I'm sure you've heard this advice before: "At some point in the writing process, put the manuscript aside and let it breathe. Leave it alone for a few days, even a few weeks, and come back to it with a fresh, more objective eye."
I've taught this to my students for years, and have always believed in its core value: that distancing yourself from your own (very subjective) work can help you see things in it later on that you wouldn't normally see. The distance provides a small amount of objectivity.
I've never before experienced this "truth" to such a great degree as I'm experiencing it right now. A bit of background info: Last summer, I spent 6 glorious, difficult, intense weeks writing the first draft of a new novel. I wrote about 10 pages a day (sometimes more) - every single day - in order to complete the manuscript before my first faculty meetings began. I knew that once the semester started, I wouldn't have the time to finish the novel. I would have to work it in between meetings and lesson plans and essay-grading and classes. Nope, I'd rather "rush" to finish it, all in one gulp.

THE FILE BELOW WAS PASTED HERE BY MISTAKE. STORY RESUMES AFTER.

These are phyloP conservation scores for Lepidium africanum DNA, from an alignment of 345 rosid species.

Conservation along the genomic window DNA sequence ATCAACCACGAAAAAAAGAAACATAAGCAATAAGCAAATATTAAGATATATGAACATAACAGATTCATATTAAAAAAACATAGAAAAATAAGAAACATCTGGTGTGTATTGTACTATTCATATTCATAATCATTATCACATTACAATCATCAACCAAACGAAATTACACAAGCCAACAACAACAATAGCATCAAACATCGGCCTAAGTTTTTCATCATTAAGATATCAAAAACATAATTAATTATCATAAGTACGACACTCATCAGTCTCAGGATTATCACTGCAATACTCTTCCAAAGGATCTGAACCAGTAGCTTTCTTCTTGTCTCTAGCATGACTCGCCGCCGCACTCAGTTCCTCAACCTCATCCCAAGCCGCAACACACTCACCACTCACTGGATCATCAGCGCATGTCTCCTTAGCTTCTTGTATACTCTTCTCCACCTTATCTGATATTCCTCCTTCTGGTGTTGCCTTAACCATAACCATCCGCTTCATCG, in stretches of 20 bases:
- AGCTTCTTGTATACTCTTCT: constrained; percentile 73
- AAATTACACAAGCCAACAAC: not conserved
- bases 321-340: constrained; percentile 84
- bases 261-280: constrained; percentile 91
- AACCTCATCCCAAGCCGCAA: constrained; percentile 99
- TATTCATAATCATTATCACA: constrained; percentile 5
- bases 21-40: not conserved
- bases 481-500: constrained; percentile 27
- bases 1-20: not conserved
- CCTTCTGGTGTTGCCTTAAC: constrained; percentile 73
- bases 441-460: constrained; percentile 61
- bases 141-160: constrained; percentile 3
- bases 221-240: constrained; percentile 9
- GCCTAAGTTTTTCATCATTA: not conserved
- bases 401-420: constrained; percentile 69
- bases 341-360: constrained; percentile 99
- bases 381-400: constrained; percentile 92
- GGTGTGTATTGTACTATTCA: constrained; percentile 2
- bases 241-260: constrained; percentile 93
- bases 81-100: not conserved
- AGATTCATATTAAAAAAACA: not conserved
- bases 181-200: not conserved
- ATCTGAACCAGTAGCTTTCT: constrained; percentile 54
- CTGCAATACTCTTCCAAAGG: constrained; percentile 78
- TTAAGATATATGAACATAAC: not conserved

Well, because of that rushed timeframe, I wasn't able to do what I usually do with a first draft - each day, I normally get my bearings by reading over the pages I'd written the day before, then write fresh pages. But, this time, I only read maybe the last couple of paragraphs and then dove in to write the new pages. Thus, much of this new novel had been written, but never reviewed.
So, now, as I'm editing the manuscript four months later, having let the material "breathe," something amazing is happening. There are entire passages, even entire chapters, that I barely recall writing. It's like looking at someone else's book -- which is exactly the point. Fresh eyes! I'm seeing not only the strengths in the writing, but the glaring flaws and inconsistencies, too. Things I might not've been able to see so well, if I'd "known" the material from many read-throughs.
Another good reason to let the material breathe is that sometimes we can grow tired of our own work. We get a sort of manuscript-fatigue if we work on something too hard, too long. It's almost like friends who see each other too often. If they take a break, the next time they see each other, there's more to talk about - the relationship has been refreshed.
And I must say, I'm enjoying reacquainting myself with this new novel, revisiting characters I'd only just met a few months before. Absence does make the heart grow fonder.